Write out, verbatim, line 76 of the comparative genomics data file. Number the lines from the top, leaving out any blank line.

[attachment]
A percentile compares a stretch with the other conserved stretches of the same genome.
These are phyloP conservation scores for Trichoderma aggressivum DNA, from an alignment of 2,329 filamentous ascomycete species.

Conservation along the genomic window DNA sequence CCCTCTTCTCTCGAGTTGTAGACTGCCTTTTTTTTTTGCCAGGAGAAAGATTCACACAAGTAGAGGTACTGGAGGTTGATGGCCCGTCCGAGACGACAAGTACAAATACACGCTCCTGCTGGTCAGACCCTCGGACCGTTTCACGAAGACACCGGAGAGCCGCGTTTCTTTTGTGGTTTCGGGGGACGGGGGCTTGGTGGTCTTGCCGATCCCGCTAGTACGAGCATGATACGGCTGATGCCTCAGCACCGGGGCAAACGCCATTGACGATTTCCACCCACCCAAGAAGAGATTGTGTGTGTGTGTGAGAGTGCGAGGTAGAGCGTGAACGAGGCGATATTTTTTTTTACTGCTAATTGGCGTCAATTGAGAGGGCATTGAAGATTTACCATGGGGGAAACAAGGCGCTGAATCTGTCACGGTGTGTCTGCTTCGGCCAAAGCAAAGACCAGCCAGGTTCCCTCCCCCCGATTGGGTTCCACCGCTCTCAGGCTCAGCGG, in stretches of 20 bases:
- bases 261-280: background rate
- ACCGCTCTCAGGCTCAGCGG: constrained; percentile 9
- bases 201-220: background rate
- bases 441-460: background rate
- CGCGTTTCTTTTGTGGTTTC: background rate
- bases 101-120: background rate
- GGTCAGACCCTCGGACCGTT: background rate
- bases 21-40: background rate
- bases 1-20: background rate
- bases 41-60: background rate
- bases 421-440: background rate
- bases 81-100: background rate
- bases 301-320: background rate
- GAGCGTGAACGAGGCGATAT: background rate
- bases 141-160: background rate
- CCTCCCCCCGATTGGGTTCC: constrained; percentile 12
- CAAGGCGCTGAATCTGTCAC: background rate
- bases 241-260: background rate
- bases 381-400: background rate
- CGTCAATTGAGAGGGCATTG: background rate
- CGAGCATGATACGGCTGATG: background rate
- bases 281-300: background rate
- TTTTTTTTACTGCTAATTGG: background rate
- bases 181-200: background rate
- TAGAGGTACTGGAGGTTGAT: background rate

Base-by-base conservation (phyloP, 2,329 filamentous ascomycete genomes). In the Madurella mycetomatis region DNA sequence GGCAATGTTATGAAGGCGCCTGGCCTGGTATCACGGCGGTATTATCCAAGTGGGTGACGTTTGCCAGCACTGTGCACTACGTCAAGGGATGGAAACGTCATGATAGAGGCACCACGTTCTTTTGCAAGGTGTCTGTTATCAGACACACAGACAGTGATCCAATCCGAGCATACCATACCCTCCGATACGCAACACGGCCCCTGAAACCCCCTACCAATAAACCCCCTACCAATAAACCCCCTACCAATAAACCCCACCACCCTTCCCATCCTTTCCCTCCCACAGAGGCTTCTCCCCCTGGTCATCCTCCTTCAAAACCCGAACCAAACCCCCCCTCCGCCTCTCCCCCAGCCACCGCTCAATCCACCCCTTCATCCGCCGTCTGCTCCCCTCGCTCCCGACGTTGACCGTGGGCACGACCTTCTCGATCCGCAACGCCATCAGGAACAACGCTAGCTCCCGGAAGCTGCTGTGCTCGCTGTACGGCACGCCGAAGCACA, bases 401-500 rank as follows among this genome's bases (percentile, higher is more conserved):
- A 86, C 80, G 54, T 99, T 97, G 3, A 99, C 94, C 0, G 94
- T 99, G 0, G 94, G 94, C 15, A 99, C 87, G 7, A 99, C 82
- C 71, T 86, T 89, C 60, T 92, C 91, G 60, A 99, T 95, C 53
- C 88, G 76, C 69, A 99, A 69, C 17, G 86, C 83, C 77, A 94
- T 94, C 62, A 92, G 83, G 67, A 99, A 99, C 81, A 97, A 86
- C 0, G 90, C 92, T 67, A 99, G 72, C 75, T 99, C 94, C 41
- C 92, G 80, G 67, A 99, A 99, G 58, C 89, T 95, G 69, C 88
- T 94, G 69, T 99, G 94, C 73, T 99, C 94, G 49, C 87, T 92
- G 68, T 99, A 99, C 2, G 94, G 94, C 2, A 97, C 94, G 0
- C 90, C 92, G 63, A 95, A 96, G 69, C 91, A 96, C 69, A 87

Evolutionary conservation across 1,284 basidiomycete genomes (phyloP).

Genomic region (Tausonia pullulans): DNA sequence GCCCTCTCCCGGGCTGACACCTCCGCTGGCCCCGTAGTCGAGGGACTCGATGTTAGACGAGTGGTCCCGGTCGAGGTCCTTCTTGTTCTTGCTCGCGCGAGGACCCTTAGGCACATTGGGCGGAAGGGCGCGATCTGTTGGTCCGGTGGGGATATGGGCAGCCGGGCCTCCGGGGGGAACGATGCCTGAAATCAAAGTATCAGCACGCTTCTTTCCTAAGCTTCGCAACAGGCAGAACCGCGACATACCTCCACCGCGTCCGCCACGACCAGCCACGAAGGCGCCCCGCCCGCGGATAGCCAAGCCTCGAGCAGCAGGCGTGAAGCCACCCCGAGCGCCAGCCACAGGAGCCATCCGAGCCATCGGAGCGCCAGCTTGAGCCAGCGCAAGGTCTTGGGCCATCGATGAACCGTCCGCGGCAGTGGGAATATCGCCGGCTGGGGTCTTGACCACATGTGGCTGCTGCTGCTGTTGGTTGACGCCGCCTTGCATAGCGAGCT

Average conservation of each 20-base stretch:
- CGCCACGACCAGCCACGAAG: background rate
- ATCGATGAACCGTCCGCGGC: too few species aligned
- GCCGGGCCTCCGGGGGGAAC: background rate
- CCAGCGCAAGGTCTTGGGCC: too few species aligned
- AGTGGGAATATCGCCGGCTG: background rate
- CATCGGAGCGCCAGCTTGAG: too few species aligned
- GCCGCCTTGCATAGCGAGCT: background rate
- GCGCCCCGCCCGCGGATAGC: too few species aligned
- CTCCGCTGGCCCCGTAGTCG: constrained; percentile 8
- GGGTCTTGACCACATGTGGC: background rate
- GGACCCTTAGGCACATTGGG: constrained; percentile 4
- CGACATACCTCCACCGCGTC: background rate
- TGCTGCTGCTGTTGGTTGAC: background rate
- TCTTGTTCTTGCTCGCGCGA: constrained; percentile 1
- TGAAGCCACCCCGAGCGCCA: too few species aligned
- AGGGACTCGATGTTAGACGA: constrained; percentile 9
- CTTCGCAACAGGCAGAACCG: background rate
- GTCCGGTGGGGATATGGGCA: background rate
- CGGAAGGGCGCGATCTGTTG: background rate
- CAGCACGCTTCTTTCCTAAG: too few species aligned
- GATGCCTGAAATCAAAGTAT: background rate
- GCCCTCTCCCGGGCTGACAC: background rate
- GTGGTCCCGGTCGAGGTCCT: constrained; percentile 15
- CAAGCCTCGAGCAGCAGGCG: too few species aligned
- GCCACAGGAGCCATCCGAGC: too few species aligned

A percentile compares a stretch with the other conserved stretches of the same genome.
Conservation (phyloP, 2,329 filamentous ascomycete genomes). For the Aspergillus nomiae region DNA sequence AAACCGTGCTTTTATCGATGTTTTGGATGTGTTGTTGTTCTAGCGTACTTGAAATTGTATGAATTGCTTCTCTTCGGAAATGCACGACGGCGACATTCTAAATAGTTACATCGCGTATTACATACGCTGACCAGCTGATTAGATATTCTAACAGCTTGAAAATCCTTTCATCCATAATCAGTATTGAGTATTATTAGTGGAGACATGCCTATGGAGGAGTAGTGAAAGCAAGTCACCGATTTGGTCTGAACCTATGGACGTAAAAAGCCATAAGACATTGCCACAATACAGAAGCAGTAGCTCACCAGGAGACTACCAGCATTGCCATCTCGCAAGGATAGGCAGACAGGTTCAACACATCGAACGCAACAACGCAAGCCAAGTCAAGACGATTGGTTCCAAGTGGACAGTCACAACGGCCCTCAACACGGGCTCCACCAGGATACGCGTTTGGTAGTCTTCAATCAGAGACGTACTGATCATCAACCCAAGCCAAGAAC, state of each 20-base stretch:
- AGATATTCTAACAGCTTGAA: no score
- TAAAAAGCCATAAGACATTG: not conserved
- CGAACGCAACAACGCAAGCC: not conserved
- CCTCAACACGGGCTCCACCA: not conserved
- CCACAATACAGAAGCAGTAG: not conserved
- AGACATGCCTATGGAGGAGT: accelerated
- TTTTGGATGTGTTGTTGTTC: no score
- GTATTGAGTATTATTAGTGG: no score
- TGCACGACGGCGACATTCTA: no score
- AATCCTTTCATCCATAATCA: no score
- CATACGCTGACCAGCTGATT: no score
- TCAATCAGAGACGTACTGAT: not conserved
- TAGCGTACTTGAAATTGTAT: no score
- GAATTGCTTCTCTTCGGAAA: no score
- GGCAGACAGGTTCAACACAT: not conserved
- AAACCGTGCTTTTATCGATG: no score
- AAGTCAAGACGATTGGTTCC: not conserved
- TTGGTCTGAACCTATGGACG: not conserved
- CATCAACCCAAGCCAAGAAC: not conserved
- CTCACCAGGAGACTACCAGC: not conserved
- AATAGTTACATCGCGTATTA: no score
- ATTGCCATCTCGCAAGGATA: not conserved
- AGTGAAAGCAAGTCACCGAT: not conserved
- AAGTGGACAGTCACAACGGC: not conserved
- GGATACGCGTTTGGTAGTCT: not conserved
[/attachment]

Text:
- TTTTGGATGTGTTGTTGTTC: no score